Class Notes :: Steve MacDonald :: Speechwriting
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Class Notes :: Steve MacDonald :: Speechwriting

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Class notes for a third-year course in Public Relations for university students. Prepared for a graduate-level course in Public Relations Education. Not an official document of Mount Saint Vincent......

Class notes for a third-year course in Public Relations for university students. Prepared for a graduate-level course in Public Relations Education. Not an official document of Mount Saint Vincent University.

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  • 1. Speechwriting March 17, 2011 PBRL 3012 - Persuasive PR Writing Mount Saint Vincent University
  • 2. “Don’t tell me words don’t matter.” http://www.youtube.com/watch?v=t6NS9unm-OQ Before we get started - watch the first two minutes or so.
  • 3. Writing the spoken word. - The oldest form of rhetoric - Done well: Ignite passion, move nations - Done poorly: Bore to tears, damage brands
  • 4. Know your audience - What will matter to them? - What is likely to connect with them? - What state of mind are they in?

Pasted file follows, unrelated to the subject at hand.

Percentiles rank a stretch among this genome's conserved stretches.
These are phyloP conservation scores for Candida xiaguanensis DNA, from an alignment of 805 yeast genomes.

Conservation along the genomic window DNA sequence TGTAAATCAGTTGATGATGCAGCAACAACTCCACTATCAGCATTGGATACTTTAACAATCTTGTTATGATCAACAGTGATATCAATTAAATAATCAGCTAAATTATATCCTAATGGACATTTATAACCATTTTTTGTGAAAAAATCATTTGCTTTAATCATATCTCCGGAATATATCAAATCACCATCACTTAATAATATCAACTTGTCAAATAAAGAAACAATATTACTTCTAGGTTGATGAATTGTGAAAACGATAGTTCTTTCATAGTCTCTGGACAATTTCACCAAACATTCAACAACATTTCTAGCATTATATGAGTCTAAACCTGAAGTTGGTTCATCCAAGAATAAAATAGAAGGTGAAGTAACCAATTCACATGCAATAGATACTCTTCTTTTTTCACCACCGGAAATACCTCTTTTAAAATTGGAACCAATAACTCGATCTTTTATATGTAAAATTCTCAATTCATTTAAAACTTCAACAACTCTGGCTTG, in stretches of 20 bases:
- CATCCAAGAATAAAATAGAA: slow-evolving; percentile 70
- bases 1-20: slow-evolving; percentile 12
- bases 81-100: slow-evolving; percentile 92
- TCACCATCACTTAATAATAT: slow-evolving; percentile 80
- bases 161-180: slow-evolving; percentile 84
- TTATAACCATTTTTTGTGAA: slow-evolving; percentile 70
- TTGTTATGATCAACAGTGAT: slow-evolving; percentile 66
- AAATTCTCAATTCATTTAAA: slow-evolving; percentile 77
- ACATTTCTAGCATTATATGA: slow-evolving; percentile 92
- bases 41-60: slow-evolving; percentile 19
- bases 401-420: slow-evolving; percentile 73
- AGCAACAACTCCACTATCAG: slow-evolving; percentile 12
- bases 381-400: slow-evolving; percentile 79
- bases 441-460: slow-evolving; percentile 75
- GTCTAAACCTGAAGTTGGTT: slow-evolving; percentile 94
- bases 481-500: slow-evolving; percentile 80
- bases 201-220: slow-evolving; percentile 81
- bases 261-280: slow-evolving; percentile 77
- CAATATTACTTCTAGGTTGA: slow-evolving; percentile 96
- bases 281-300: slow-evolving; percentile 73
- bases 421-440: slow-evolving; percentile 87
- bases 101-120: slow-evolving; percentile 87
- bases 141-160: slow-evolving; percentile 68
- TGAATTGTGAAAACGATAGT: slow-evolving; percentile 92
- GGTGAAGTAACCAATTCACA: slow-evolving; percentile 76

• 5. Know your speaker - What do they want to say? - How do they speak? - What are their strengths and weaknesses?
  • 6. Logos and pathos, I say.
  • 7. Logos - appeal to fact - Rational, factual, direct appeals - Useful in crises or acute need for action - Youtube: Obama’s response to BP spill
  • 8. Pathos - appeal to emotion - Emotive, passionate, inspired - Useful in motivation, leadership, inspiration - Youtube: Obama’s acceptance speech
  • 9. Before you write - Talk to your speaker - Review previous speeches - Understand their personal diction - Understand the physical setup of the venue
  • 10. George Bush at Ground Zero As you watch, think about venue and audience George Bush addresses recovery workers, Sept. 14, 2001.
  • 11. As you write - Use conversational language - Include expressions and turns of phrase you might not use in printed material - Embrace the first person (especially in emotional appeals)
  • 12. As you write - Think about the beginning, middle, end - People especially remember your introduction and conclusion. - Write for the sound byte: Be quotable
  • 13. After you write - Edit, edit, edit -Rehearse, rehearse, rehearse - Share, share, share.
  • 14. Delivery matters - Great speeches are sometimes spontaneous - Remember that you are writing for human exchange - Counsel your speaker to be human, to be “real” - not simply to read remarks.
  • 15. Delivery matters How would you counsel Stephen Harper following this speech? Student faints during Harper speech
  • 16. Delivery matters - Look up often, make eye contact - Smile (when appropriate) and otherwise convey the emotion yourself - Use gestures and body language - Never, ever “just read”
  • 17. Concluding thoughts - Choose a rhetorical approach (or combo) - Know your audience and your speaker - Know the venue - Edit, rehearse, and share